15.07.2008 - 15.07.2008 7 °C
Enough. I have to tell you about Chol Chol. I took a rural bus out of Temuco for a 45 min trip to this little village (£0.60). The bus was packed and I was quite lucky to get a seat. Not everyone that lives in Chol Chol is Mapuche, around half are. The rest are a cocktail of mixed Spanish blood and immigrants.
The mapuche certainly look different. Their skin tone is several shades darker, their hands, particularly their fingers are long. Their faces are weather beaten, although attractive and their cheeks are full.
My god. I’m so lucky. Here I am on a mini quest to discover a little more about the ancient peoples and right there next to me on the bus, was a young Mapuche film maker. He was educated. Had gone to the United States (Denver) for his degree and had come back home. He was originally from Chol Chol. On that bus ride, he explained in Spanish and English how his people had been persecuted through the ages by various Chilean governments.
A Mapuche school nearby Chol Chol was having rubbish being dumped next to it by towns such as Temuco.
Another community that had existed for centuries was having a road built through it, dividing the town in half.
There was no protection, nor education of the mother tongue. Or rather, no framework provided for it by the Chilean Government.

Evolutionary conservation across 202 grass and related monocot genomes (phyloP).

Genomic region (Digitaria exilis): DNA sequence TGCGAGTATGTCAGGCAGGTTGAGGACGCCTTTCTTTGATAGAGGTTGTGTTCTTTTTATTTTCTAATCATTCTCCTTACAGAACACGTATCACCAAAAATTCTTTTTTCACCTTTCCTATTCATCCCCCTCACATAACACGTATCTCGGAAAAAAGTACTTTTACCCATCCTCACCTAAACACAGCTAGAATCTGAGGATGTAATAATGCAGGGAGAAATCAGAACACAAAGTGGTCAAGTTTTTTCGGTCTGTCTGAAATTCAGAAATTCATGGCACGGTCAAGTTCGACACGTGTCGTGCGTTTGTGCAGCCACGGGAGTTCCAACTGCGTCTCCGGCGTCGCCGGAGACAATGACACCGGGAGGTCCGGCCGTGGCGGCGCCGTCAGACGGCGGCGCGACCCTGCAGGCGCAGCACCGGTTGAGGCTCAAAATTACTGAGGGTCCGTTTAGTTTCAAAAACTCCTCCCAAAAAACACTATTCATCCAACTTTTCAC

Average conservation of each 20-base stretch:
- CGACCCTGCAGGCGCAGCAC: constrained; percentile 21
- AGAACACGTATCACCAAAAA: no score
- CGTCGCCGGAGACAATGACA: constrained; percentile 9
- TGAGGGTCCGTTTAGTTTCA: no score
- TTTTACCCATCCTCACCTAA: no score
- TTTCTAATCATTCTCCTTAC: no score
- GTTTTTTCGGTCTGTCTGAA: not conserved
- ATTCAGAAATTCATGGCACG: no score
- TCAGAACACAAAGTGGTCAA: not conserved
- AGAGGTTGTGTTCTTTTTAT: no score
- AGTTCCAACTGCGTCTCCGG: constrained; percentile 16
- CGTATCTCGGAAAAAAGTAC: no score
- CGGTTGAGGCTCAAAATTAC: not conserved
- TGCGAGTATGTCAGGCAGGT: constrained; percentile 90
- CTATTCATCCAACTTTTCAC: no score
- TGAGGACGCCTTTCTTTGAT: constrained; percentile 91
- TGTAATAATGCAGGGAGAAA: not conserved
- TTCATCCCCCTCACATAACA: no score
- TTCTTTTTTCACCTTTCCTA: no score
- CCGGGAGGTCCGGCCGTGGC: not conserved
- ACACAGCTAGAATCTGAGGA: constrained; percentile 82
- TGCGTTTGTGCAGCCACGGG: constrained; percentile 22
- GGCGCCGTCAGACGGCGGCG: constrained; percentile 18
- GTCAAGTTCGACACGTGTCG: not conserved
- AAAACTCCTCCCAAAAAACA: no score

This was all very sad. Even though, I didn’t think the last point was necessarily down to Bachelet’s government to sort out. However, everything else I was told seemed to tell a story I’d heard before of repressed communities. People who once upon a time, owned the land upon which they toiled, and now, centuries later, whose very culture was being treaded upon. It reminded me very much of the Gitano (Gypsy) community mainly found in Southern Spain (Andalucia). There were lots of parallels.
I wonder how much the Mapuche are fighting back. The Gitano community have found the resources from within to reist being imposed upon, to protect their language from disappearing, to essentially protect their identity. Los Gitanos even have a voice in Spanish government. The Mapuche apparently are a long way from this.
When I asked the young film maker next to me about this, he said that government representation is a dream. And having a separate Mapuche state, well that was just a fantasy.
In the name of “progress” and capitalism, villages have been razed, cultures erased and the only legacy of what is left behind, is held in museums for tourists like me to see. The real Mapuche have been colonised. Here in Chol Chol, I came hoping to see a big difference in how people live. I don’t know. Perhaps my expectations were too high. Why did I expect that I would find something so different from what I had seen thus far?
Here’s what I did find. The high street in Chol Chol consisted of 3 shops. A grocery vendor, a police station, and of all things an Internet Café! There was a small museum, a few blocks off to the left, and a modern school a few hundred metres to the right. But that was about it.
A while later, I encountered a family out for a walk, who acknowledged me as someone not from their town. I don’t know what gave it away! I knew that Chol Chol had a few traditional Mapuche houses (called Rukas) still in existence, and I asked the family where I might find one. Manuel not only gave me directions, but also accompanied me for the next 3 hours. The ruka belonged to a Mapuche family. Well I say Mapuche but I mean mixed blood.